The ball has dropped, the confetti has fallen, and we all have to adjust to writing “2012” on our dates instead of “2011.”
For most of us, this also marks the beginning of well-intentioned, but all the same doomed, New Year’s resolutions that we might stick to for a month, maybe two.
There’s the “lose weight” resolution, the “learn a new language” resolution, and for the millions of unemployed and underemployed Americans, at least one professional resolution.
It could be simple, like “make more money” or a little more complex, like “get promoted to manager.” Either way, I think we all know those types of resolutions simply do not work.
What’s wrong with our resolutions?
In essence, resolutions have wonderful intentions. However, that is also where they fall short. Having good intentions is only 5% of the big picture.
Resolutions don’t work because they are bandied about like wishes instead of your personal resolve to accomplish a desired state. They are typically outlandish, unattainable, and easy to dismiss when they don’t magically happen on day one. They might answer the “what you want” and the “why,” but usually they don’t answer the “how you will get it” and the “when you know you are successful”. That’s where goals come in.
Why is setting goals better?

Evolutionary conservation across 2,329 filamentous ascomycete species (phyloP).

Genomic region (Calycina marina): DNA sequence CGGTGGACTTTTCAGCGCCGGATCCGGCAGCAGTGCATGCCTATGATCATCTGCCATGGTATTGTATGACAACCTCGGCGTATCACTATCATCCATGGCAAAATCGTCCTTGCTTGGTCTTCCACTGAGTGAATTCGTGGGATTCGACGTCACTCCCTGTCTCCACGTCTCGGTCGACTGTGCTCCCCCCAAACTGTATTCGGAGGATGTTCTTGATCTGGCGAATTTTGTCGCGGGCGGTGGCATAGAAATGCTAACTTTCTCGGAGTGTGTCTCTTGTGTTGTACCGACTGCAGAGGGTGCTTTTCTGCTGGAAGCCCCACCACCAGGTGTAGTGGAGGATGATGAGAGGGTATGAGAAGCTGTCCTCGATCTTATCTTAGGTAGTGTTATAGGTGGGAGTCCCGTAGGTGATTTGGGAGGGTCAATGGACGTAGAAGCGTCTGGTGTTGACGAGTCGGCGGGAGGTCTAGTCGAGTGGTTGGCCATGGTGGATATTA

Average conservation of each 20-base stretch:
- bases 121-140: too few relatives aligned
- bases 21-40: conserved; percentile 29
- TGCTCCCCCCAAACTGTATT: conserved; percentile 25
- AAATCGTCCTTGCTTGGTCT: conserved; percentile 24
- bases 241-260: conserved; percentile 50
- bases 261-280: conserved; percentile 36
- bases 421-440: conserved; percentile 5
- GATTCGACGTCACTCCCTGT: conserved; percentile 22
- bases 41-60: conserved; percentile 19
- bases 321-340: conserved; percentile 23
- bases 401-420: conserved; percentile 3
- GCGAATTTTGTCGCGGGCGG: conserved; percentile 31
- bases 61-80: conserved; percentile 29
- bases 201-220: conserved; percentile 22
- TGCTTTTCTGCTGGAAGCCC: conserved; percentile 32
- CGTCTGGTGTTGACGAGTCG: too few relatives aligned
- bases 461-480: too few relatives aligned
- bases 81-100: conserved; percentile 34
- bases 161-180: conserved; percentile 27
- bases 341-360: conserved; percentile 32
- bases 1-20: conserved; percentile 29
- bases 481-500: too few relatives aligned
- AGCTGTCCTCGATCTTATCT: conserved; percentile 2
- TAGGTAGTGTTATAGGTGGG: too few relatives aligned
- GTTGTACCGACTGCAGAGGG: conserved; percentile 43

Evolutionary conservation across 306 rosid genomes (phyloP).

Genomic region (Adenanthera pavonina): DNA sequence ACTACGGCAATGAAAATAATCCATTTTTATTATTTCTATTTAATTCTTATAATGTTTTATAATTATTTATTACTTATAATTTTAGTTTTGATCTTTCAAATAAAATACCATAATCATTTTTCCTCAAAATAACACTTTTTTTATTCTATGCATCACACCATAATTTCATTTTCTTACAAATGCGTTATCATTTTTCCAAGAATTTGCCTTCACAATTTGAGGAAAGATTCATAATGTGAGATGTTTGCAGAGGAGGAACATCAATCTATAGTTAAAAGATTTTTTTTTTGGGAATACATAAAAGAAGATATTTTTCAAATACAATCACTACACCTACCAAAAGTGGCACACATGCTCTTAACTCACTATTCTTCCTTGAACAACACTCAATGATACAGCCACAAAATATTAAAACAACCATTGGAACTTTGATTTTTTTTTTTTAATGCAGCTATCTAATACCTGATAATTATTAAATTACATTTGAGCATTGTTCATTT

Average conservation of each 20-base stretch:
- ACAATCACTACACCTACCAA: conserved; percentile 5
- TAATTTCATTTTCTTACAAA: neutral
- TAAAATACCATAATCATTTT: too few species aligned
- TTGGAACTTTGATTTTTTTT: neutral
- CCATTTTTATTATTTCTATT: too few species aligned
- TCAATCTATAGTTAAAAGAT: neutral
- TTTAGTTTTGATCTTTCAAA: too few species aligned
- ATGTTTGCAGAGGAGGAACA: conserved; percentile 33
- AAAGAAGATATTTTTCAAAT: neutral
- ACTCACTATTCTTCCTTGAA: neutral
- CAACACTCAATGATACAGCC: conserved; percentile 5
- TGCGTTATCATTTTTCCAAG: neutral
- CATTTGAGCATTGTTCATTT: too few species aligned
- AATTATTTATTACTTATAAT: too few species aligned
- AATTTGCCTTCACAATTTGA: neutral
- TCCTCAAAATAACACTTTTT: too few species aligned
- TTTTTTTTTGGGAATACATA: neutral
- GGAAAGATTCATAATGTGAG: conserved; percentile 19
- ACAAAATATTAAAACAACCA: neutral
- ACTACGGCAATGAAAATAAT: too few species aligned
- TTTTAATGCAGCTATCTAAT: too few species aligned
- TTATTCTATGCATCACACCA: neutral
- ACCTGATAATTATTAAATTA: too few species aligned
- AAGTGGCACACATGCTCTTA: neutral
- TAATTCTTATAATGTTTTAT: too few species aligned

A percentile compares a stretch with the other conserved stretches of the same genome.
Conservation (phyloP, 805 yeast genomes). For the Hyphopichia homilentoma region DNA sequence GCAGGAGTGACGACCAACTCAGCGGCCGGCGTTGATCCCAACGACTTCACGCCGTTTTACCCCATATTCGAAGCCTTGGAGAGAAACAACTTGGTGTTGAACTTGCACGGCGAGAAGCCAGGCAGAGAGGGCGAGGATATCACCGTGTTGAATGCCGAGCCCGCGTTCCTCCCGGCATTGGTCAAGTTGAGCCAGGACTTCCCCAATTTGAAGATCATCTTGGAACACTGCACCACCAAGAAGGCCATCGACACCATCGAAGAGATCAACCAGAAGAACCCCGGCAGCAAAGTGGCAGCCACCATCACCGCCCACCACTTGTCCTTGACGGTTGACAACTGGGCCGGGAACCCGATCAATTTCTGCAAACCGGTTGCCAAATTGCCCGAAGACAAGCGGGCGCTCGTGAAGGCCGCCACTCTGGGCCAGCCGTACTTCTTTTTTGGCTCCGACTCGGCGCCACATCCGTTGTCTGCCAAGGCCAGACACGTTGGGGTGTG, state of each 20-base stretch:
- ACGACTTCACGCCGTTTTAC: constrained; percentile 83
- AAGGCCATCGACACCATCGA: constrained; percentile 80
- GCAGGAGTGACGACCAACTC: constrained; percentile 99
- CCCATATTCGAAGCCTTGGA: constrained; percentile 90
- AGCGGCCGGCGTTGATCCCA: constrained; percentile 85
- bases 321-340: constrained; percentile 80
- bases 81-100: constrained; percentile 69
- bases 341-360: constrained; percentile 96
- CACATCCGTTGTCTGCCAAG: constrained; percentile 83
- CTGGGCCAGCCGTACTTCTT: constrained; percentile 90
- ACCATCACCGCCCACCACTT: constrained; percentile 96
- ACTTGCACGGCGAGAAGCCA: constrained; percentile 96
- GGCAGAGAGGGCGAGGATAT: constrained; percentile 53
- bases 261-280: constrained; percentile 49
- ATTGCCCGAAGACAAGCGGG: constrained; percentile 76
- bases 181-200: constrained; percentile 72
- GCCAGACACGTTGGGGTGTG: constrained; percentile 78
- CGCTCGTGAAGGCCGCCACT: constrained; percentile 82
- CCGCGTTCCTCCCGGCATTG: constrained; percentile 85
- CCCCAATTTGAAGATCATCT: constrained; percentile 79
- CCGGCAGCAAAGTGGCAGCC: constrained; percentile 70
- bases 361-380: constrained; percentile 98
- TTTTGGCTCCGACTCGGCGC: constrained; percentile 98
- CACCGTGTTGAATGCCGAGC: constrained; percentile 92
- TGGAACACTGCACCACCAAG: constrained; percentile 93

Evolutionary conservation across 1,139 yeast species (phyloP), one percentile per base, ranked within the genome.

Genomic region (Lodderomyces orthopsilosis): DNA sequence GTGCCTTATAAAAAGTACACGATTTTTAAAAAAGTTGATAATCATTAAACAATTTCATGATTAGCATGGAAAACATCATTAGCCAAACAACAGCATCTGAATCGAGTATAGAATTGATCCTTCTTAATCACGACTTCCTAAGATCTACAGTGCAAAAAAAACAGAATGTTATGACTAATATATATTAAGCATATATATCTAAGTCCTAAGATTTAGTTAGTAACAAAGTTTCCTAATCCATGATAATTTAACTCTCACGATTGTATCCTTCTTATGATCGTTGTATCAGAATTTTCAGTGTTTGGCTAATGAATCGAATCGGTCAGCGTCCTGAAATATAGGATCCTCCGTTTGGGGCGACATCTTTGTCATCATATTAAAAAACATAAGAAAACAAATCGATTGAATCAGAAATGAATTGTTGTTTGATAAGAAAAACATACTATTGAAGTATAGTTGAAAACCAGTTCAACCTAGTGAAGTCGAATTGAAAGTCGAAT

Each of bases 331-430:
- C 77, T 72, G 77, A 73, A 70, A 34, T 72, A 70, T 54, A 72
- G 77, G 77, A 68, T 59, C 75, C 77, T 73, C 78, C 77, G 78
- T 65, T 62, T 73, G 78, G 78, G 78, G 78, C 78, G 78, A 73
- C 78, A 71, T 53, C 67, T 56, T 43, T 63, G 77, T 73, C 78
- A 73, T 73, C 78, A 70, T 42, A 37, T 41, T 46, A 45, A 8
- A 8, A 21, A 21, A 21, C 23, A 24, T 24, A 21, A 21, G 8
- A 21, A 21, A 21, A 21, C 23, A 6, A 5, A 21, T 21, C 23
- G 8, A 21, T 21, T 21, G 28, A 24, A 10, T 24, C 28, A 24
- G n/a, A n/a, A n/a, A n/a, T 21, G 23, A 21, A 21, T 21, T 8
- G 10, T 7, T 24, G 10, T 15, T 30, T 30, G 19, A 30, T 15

Writing goals instead of resolutions is a much more effective method for just about anything you’d like to change about yourself.
Instead of saying you’d like to “lose weight,” write out a goal that establishes specifically how much weight, in what time frame, and how you will accomplish your goal. Replace your broadly stated resolution with, “Lose five pounds each month for 3 months by taking in a maximum 1,500 calories daily, and visiting the gym 3 times a week.” Specific goals seem a lot more attainable when they’re broken down into measurable tasks.
How can I write New Year’s goals?
You probably already have some resolutions on your mind or in place for 2012. All you have to do is take those resolutions and break them down by answering the how and the when. Instead of stating that you plan to make more money, figure out how exactly you can do that. Want to get promoted to manager by July? Do some research and figure out what is required for you to land that position and how you can make that happen. Then do it.
What do you think? Do you think that setting goals is a smarter approach for job seekers looking for change? What are your New Year’s goals? Share your thoughts in the comments below!